- Donald Trump keeps pushing his unsubstantiated voter fraud claims 2 Years Ago
- Report: YouTube will no longer run ads on anti-vax channels Today 2:54 PM
- Microsoft employees want to cancel a $479 million contract with the U.S. military Today 1:14 PM
- Queso recipe gets launched to space Today 10:09 AM
- ‘Isabelle Facts’ was a wholesome queer meme account—until harassers showed up Today 8:28 AM
- 2016 election stories the ‘Newsroom’ reboot will cover Today 6:30 AM
- How to stream Brandon Rios vs. Humberto Soto for free Today 6:00 AM
- ‘The Haunting of Hill House’ heads to ‘Bly Manor’ for next installment Today 5:45 AM
- How to stream James DeGale vs. Chris Eubank Jr. for free Today 5:30 AM
- How to stream UFC Fight Night 145 in Prague for free Today 5:00 AM
- R. Kelly charged in Chicago with multiple counts of sex abuse Friday 7:51 PM
- Elon Musk finally hosts PewDiePie’s meme review Friday 6:27 PM
- Netflix throws ‘Umbrella Academy’-themed wedding for fans Friday 4:54 PM
- Report: Facebook collects app data on users’ body weight, menstrual cycles Friday 3:38 PM
- Amy Klobuchar reportedly ate salad with a comb, and Twitter’s got questions Friday 2:47 PM
Senate votes to leave 55 million women without affordable birth control
Last night’s egregious Senate vote to dismantle the Affordable Care Act (ACA) spelled out numerous consequences for millions of Americans. Republicans voted unanimously against many amendments—from permitting children under the age of 26 to stay on their parent’s health plan to prohibiting health insurance companies from refusing people with pre-existing conditions. Another was introduced by Sen. Kirsten Gillibrand to protect women’s health care, including “contraceptive counseling, birth control, and maternity care, and primary and preventive health care.”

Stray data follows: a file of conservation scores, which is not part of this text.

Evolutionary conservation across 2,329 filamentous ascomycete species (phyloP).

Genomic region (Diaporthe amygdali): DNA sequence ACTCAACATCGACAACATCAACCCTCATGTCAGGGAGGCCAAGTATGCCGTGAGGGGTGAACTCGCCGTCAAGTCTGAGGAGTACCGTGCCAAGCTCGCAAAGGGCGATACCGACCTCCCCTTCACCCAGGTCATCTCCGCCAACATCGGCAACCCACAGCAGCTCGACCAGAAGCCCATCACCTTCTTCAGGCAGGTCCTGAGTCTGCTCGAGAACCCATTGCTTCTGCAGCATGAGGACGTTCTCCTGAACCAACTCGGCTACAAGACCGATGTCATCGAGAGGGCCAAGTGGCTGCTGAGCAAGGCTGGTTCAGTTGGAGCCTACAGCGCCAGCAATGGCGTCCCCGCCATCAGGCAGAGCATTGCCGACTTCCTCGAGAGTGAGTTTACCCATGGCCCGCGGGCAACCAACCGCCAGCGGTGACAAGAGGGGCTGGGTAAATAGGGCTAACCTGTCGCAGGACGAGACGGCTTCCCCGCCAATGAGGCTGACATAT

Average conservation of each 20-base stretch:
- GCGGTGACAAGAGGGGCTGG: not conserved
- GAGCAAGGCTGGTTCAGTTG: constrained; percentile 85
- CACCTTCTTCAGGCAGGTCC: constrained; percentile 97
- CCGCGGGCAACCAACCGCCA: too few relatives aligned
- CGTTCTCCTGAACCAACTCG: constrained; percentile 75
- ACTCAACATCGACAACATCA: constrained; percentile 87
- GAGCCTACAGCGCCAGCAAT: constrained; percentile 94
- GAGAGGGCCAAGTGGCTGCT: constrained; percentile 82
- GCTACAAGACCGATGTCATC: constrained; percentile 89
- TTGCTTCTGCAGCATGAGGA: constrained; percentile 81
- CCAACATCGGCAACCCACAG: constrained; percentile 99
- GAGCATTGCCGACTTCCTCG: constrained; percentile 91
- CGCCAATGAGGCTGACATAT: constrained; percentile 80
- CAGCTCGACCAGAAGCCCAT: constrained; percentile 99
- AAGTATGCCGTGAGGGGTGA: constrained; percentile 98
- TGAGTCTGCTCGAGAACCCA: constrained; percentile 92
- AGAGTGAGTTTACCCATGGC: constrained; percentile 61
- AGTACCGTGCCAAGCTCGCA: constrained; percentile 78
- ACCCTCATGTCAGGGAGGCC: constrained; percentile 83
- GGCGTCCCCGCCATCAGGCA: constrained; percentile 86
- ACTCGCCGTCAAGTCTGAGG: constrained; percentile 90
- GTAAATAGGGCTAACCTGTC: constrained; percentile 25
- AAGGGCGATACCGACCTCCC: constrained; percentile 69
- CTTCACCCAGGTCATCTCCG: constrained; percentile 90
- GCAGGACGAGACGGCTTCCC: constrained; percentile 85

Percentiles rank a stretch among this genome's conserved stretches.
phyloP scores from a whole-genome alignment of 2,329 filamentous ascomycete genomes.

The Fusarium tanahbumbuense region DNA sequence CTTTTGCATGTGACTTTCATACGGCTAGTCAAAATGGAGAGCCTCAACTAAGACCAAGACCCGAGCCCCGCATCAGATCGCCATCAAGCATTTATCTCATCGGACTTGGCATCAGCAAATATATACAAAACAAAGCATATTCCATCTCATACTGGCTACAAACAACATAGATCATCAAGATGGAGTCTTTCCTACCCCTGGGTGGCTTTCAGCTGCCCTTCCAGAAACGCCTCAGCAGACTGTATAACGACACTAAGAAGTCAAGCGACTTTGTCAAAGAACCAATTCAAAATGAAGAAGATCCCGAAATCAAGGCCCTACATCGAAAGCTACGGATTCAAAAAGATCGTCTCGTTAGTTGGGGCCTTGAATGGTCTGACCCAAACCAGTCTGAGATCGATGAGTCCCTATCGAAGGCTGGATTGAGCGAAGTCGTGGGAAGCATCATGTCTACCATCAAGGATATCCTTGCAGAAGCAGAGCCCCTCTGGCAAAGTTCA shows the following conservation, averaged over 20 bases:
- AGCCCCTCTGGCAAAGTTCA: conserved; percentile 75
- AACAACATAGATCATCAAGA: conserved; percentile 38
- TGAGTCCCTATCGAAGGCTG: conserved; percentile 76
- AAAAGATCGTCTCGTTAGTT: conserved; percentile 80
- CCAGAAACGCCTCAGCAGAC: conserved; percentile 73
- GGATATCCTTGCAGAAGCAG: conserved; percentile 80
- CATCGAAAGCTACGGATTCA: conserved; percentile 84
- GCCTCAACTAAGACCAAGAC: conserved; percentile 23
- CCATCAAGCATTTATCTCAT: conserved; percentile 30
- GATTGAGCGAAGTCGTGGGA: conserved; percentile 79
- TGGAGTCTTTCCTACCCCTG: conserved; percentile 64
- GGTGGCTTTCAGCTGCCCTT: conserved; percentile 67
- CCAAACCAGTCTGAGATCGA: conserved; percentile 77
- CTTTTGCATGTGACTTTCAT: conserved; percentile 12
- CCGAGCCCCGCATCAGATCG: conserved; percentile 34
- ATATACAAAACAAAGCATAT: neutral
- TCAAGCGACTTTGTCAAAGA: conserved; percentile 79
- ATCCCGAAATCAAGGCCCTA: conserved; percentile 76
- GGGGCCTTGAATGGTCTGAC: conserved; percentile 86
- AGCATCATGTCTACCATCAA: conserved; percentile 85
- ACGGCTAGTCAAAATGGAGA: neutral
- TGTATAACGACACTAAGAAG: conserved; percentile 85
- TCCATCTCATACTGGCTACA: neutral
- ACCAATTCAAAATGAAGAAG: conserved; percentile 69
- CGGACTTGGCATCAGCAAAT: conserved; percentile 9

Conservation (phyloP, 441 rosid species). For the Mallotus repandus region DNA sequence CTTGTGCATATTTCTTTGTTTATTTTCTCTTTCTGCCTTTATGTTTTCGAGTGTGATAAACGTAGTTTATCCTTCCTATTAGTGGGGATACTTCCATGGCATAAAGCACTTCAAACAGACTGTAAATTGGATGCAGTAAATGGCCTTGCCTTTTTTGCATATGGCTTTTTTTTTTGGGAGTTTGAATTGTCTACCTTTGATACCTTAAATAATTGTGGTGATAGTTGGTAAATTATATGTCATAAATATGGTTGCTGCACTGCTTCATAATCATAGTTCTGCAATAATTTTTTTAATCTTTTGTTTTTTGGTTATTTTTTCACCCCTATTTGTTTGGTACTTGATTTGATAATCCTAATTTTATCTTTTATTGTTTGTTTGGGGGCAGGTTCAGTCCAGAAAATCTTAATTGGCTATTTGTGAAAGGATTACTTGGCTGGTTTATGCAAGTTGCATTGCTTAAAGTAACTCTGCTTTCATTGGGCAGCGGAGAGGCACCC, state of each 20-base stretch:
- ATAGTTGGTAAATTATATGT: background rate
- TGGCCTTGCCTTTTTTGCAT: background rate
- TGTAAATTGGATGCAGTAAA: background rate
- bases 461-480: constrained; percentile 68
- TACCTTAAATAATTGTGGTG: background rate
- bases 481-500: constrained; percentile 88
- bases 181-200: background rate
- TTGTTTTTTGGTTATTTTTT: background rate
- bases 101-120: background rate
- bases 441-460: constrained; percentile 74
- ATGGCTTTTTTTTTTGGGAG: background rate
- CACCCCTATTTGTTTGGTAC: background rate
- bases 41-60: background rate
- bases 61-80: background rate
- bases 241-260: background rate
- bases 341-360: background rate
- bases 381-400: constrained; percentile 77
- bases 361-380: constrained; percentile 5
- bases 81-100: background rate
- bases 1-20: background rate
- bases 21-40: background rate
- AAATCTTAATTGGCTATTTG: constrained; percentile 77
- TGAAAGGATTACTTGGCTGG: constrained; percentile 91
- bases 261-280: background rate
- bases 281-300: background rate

No-copay birth control was a hallmark of ACA, allowing 55 million women to have more control over their bodies. Now insurance companies would no longer be required to cover contraceptives, and pregnancy would be considered a “pre-existing condition.” Gillibrand took to Twitter to speak about the vote.
Last night, shamefully, Senate Republicans began the process of repealing the Affordable Care Act with passage of budget resolution.
— Kirsten Gillibrand (@SenGillibrand) January 12, 2017
For reference, the pill can cost between $15-$50 a month. Nexplanon, a birth control implant in the arm, can cost between $400 and $800, and an IUD can cost up to $1,000. It goes without saying that many Americans do not have that kind of money up front.
The budget resolution passed last night will now go to the House, which is expected to approve it Friday. The entire repeal of ACA would need to be done through a separate budget bill.
Jaya Saxena is a lifestyle writer and editor whose work focuses primarily on women's issues and web culture. Her writing has appeared in GQ, ELLE, the Toast, the New Yorker, Tthe Hairpin, BuzzFeed, Racked, Eater, Catapult, and others. She is the co-author of 'Dad Magazine,' the author of 'The Book Of Lost Recipes,' and the co-author of 'Basic Witches.'